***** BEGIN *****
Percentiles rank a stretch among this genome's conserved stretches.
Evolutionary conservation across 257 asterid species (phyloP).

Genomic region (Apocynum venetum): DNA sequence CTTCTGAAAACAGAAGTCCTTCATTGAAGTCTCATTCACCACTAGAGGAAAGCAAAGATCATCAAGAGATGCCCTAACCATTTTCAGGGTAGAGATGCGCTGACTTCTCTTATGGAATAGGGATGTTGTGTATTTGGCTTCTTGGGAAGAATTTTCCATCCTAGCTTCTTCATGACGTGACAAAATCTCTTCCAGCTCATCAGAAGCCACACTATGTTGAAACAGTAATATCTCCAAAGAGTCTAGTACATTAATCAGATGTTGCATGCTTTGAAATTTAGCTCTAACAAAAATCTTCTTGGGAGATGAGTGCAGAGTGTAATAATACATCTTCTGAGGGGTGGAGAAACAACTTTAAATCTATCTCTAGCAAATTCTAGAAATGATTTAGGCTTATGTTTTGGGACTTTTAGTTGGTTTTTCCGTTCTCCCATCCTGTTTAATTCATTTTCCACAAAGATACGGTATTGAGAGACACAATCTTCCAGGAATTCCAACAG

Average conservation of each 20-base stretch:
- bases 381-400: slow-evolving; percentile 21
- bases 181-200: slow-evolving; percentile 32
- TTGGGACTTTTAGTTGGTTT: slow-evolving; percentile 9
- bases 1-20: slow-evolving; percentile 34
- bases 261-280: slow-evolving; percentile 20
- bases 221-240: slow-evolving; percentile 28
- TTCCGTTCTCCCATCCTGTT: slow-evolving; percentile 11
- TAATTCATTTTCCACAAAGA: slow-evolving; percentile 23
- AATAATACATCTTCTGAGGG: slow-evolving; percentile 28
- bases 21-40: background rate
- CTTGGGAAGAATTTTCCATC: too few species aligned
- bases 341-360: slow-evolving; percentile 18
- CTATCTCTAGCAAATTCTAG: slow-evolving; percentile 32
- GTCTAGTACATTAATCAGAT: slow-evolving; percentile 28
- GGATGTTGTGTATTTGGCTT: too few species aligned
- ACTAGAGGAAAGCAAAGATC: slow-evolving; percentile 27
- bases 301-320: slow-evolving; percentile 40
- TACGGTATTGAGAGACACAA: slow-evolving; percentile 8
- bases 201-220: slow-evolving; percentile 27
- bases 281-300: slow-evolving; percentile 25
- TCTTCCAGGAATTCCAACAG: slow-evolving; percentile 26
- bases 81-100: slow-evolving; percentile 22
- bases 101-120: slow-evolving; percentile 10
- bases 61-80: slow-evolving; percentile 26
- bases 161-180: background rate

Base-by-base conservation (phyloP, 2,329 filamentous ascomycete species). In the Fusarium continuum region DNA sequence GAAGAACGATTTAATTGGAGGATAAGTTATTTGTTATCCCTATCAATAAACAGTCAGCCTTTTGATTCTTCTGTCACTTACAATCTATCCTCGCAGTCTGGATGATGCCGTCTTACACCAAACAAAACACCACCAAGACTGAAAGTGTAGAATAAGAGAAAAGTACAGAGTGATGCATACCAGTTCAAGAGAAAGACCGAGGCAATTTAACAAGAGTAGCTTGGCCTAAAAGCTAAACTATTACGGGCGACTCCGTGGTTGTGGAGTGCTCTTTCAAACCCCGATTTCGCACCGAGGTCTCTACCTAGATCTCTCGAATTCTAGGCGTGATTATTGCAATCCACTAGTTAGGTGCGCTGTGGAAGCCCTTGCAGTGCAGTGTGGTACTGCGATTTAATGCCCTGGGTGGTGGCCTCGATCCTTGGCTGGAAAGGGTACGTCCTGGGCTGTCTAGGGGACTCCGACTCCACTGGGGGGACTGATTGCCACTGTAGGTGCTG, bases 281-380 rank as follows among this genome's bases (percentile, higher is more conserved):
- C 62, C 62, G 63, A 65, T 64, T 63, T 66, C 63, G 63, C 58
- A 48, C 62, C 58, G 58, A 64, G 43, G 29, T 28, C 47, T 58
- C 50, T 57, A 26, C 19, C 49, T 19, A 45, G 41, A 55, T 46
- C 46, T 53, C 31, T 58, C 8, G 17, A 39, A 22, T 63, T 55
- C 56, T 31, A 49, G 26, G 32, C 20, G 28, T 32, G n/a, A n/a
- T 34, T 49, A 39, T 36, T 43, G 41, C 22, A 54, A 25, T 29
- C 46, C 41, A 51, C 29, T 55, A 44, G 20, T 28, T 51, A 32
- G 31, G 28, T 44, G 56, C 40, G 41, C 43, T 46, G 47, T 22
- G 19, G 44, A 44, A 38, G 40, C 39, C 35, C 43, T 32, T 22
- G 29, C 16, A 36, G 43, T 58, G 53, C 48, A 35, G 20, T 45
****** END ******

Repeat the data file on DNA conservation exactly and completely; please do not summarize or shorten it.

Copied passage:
Percentiles rank a stretch among this genome's conserved stretches.
Evolutionary conservation across 257 asterid species (phyloP).

Genomic region (Apocynum venetum): DNA sequence CTTCTGAAAACAGAAGTCCTTCATTGAAGTCTCATTCACCACTAGAGGAAAGCAAAGATCATCAAGAGATGCCCTAACCATTTTCAGGGTAGAGATGCGCTGACTTCTCTTATGGAATAGGGATGTTGTGTATTTGGCTTCTTGGGAAGAATTTTCCATCCTAGCTTCTTCATGACGTGACAAAATCTCTTCCAGCTCATCAGAAGCCACACTATGTTGAAACAGTAATATCTCCAAAGAGTCTAGTACATTAATCAGATGTTGCATGCTTTGAAATTTAGCTCTAACAAAAATCTTCTTGGGAGATGAGTGCAGAGTGTAATAATACATCTTCTGAGGGGTGGAGAAACAACTTTAAATCTATCTCTAGCAAATTCTAGAAATGATTTAGGCTTATGTTTTGGGACTTTTAGTTGGTTTTTCCGTTCTCCCATCCTGTTTAATTCATTTTCCACAAAGATACGGTATTGAGAGACACAATCTTCCAGGAATTCCAACAG

Average conservation of each 20-base stretch:
- bases 381-400: slow-evolving; percentile 21
- bases 181-200: slow-evolving; percentile 32
- TTGGGACTTTTAGTTGGTTT: slow-evolving; percentile 9
- bases 1-20: slow-evolving; percentile 34
- bases 261-280: slow-evolving; percentile 20
- bases 221-240: slow-evolving; percentile 28
- TTCCGTTCTCCCATCCTGTT: slow-evolving; percentile 11
- TAATTCATTTTCCACAAAGA: slow-evolving; percentile 23
- AATAATACATCTTCTGAGGG: slow-evolving; percentile 28
- bases 21-40: background rate
- CTTGGGAAGAATTTTCCATC: too few species aligned
- bases 341-360: slow-evolving; percentile 18
- CTATCTCTAGCAAATTCTAG: slow-evolving; percentile 32
- GTCTAGTACATTAATCAGAT: slow-evolving; percentile 28
- GGATGTTGTGTATTTGGCTT: too few species aligned
- ACTAGAGGAAAGCAAAGATC: slow-evolving; percentile 27
- bases 301-320: slow-evolving; percentile 40
- TACGGTATTGAGAGACACAA: slow-evolving; percentile 8
- bases 201-220: slow-evolving; percentile 27
- bases 281-300: slow-evolving; percentile 25
- TCTTCCAGGAATTCCAACAG: slow-evolving; percentile 26
- bases 81-100: slow-evolving; percentile 22
- bases 101-120: slow-evolving; percentile 10
- bases 61-80: slow-evolving; percentile 26
- bases 161-180: background rate

Base-by-base conservation (phyloP, 2,329 filamentous ascomycete species). In the Fusarium continuum region DNA sequence GAAGAACGATTTAATTGGAGGATAAGTTATTTGTTATCCCTATCAATAAACAGTCAGCCTTTTGATTCTTCTGTCACTTACAATCTATCCTCGCAGTCTGGATGATGCCGTCTTACACCAAACAAAACACCACCAAGACTGAAAGTGTAGAATAAGAGAAAAGTACAGAGTGATGCATACCAGTTCAAGAGAAAGACCGAGGCAATTTAACAAGAGTAGCTTGGCCTAAAAGCTAAACTATTACGGGCGACTCCGTGGTTGTGGAGTGCTCTTTCAAACCCCGATTTCGCACCGAGGTCTCTACCTAGATCTCTCGAATTCTAGGCGTGATTATTGCAATCCACTAGTTAGGTGCGCTGTGGAAGCCCTTGCAGTGCAGTGTGGTACTGCGATTTAATGCCCTGGGTGGTGGCCTCGATCCTTGGCTGGAAAGGGTACGTCCTGGGCTGTCTAGGGGACTCCGACTCCACTGGGGGGACTGATTGCCACTGTAGGTGCTG, bases 281-380 rank as follows among this genome's bases (percentile, higher is more conserved):
- C 62, C 62, G 63, A 65, T 64, T 63, T 66, C 63, G 63, C 58
- A 48, C 62, C 58, G 58, A 64, G 43, G 29, T 28, C 47, T 58
- C 50, T 57, A 26, C 19, C 49, T 19, A 45, G 41, A 55, T 46
- C 46, T 53, C 31, T 58, C 8, G 17, A 39, A 22, T 63, T 55
- C 56, T 31, A 49, G 26, G 32, C 20, G 28, T 32, G n/a, A n/a
- T 34, T 49, A 39, T 36, T 43, G 41, C 22, A 54, A 25, T 29
- C 46, C 41, A 51, C 29, T 55, A 44, G 20, T 28, T 51, A 32
- G 31, G 28, T 44, G 56, C 40, G 41, C 43, T 46, G 47, T 22
- G 19, G 44, A 44, A 38, G 40, C 39, C 35, C 43, T 32, T 22
- G 29, C 16, A 36, G 43, T 58, G 53, C 48, A 35, G 20, T 45